by Bob Robb - Thursday, July 22, 2010
Choosing the best overall deer hunting cartridge is like asking a man if he prefers blondes, brunettes or redheads. The proper response, of course, is “Yes!”
So, too, it is when choosing the ultimate deer hunting cartridge in America. There are so many good answers, and so few wrong ones. However, we can choose only one, and so there are many factors to consider. Does the cartridge have enough power to cleanly kill a deer? Is it accurate enough to consistently hit the animal where you want it to? Is the recoil manageable? Can you find ammunition easily and at reasonable cost?
While there is a truckload of cartridges that will cleanly take deer-sized game, there is a reason the top six deer cartridges in America, in terms of factory ammunition sales, for decades have been the .30-06, .270 Win., .30-30 Win., .308 Win., .243 Win. and 7 mm Rem. Mag.
The biggest factor in selecting the right cartridge is where you hunt the most. If you hunt in thick woods country, a short-barreled rifle offering a quick second shot chambered for a cartridge shooting a relatively slow .300-.358-inch bullet just might be the ticket. Conversely, someone who hunts the open prairies of the West, large bean fields or steep canyon country may be best served by a long-barreled bolt-action rifle chambered for a cartridge shooting a fast .243-7 mm bullet designed for long-range sniping.
That’s why my choice for the top overall deer hunting cartridge in America remains what is has been for nearly four decades—the timeless, versatile .30-06 Sprg. Here’s why.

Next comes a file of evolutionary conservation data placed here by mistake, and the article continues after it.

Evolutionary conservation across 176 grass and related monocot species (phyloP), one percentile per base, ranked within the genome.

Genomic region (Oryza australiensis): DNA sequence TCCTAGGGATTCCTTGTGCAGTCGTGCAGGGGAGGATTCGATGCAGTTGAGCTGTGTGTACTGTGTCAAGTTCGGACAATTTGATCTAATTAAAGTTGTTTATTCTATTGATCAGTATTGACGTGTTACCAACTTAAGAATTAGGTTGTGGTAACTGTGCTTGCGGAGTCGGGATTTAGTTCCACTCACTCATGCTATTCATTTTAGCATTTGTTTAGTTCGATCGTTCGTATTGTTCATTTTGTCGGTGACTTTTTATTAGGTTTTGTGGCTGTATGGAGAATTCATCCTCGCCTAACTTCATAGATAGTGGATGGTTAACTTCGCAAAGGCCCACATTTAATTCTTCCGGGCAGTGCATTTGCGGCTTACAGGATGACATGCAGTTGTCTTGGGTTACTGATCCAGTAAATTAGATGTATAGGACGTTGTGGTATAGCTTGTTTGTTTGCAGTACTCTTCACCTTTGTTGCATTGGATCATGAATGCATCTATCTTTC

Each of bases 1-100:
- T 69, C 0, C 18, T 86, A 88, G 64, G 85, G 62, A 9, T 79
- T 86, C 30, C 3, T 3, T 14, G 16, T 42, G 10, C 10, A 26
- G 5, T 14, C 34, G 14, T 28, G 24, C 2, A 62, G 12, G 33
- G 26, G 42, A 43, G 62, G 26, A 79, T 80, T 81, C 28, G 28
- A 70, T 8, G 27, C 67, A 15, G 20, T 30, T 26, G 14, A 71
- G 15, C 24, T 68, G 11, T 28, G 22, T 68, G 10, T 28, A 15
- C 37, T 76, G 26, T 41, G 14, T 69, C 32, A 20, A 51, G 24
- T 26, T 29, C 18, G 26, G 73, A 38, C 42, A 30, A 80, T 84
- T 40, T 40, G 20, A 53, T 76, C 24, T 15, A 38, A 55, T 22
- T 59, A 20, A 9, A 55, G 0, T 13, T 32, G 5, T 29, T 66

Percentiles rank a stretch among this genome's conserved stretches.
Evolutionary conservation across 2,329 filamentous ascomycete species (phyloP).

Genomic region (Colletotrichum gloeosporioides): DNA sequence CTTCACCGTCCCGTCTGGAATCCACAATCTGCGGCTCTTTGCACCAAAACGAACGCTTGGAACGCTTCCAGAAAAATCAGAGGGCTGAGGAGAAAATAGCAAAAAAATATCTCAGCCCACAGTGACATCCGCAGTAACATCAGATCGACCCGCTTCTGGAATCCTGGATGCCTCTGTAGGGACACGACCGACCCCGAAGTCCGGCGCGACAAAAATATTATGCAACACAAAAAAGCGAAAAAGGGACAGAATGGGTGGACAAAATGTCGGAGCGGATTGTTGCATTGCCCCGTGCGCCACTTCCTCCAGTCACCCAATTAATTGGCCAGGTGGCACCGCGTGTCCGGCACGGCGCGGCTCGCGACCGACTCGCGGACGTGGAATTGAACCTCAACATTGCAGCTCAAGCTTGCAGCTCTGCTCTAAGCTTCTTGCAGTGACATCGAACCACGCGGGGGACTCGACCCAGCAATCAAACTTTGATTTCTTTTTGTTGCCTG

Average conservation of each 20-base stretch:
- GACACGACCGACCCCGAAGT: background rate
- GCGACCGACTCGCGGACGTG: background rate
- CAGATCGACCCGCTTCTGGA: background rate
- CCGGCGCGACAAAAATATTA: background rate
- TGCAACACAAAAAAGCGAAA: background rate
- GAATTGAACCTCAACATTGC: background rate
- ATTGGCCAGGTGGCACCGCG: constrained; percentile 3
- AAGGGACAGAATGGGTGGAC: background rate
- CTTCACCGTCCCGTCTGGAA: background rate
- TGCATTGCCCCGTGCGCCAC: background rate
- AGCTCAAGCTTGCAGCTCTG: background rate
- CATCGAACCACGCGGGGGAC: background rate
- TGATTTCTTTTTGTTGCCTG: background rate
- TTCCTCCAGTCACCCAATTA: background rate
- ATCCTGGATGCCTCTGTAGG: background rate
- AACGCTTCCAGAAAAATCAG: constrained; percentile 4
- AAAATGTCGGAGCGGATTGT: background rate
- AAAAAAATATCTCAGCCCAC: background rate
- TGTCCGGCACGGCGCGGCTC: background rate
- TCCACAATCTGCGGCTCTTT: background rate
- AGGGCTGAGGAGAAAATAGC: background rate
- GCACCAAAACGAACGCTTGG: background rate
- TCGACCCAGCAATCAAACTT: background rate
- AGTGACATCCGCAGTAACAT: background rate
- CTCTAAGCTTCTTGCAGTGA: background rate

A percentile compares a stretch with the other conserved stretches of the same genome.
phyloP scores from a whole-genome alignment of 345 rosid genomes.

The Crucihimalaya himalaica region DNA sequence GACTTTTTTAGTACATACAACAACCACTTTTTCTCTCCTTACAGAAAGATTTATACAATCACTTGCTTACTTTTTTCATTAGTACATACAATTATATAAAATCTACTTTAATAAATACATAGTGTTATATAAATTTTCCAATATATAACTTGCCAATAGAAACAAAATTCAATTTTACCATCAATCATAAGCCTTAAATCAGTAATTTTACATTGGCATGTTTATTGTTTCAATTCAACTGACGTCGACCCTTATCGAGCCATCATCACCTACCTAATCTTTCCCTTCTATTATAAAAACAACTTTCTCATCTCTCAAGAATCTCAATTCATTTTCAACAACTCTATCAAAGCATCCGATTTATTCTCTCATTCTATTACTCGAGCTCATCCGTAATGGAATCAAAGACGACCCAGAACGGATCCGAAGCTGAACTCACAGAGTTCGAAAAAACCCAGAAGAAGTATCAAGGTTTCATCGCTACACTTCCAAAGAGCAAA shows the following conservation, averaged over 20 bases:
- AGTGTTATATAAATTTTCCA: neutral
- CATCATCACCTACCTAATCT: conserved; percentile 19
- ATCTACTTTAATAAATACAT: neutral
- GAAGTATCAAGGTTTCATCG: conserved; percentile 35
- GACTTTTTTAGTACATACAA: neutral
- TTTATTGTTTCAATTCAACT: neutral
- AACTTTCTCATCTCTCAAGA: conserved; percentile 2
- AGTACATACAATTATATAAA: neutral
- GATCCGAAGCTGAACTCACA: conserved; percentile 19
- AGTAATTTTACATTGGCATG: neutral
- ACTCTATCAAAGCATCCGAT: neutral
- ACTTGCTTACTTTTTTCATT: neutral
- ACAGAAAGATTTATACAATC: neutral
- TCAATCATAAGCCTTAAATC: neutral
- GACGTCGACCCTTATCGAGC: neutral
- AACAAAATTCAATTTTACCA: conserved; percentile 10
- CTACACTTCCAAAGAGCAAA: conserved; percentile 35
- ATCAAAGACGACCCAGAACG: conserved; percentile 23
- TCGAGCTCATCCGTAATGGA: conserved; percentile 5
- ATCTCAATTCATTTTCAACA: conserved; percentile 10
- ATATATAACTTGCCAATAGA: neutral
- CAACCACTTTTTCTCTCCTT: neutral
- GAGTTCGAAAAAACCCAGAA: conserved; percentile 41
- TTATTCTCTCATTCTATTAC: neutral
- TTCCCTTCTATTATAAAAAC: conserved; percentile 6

Ammo for the ’06 can be found in virtually every store in America that sells rifle ammunition, at a reasonable cost. All the major ammunition makers offer several different .30-06 loads. The range of available bullets is amazing, going all the way from 110- to 220-grains. Most deer hunters choose between 150-, 165- and 180-grain bullets ranging from the old-style Remington Core-Lokt and Winchester Power Point, to some of the “improved” old-style bullets like the Core-Lokt Ultra, to one of today’s wide array of “premium” bullets that feature polycarbonate tips, partitions, bonded core construction or homogenous construction of solid copper. And .30-06 recoil is manageable for virtually all deer hunters.
The ballistics of the .30-06 are also ideal for most deer hunting, from thick woods and brush to the open country of the West. Essentially, if you sight in a 150- or 165-grain bullet to hit 2.5-3-inches high at 100 yards you can hold dead on any deer from one hiding just a few steps away to standing broadside at 300 yards, and hit the vital zone while generating more than our baseline of 1,000 ft./lbs. of kinetic energy delivered at the target. The .30-06 has also proven itself to be very accurate in many different rifles, and is chambered by the major riflemakers in everything from fast-handling semi-autos and lever actions, to bolt-action rifles designed for precision long-range shooting.
Thankfully, I do not have to do all of my hunting with just one rifle or one caliber. Over the years, I have taken deer with cartridges ranging from the .223 Rem. to the .375 H&H Mag. But if I had to choose just one and hunt with it from Alaska to Alabama, California to the Carolinas, it would be an accurate bolt action topped with a 2.5-10X scope chambered for the .30-06 Sprg.
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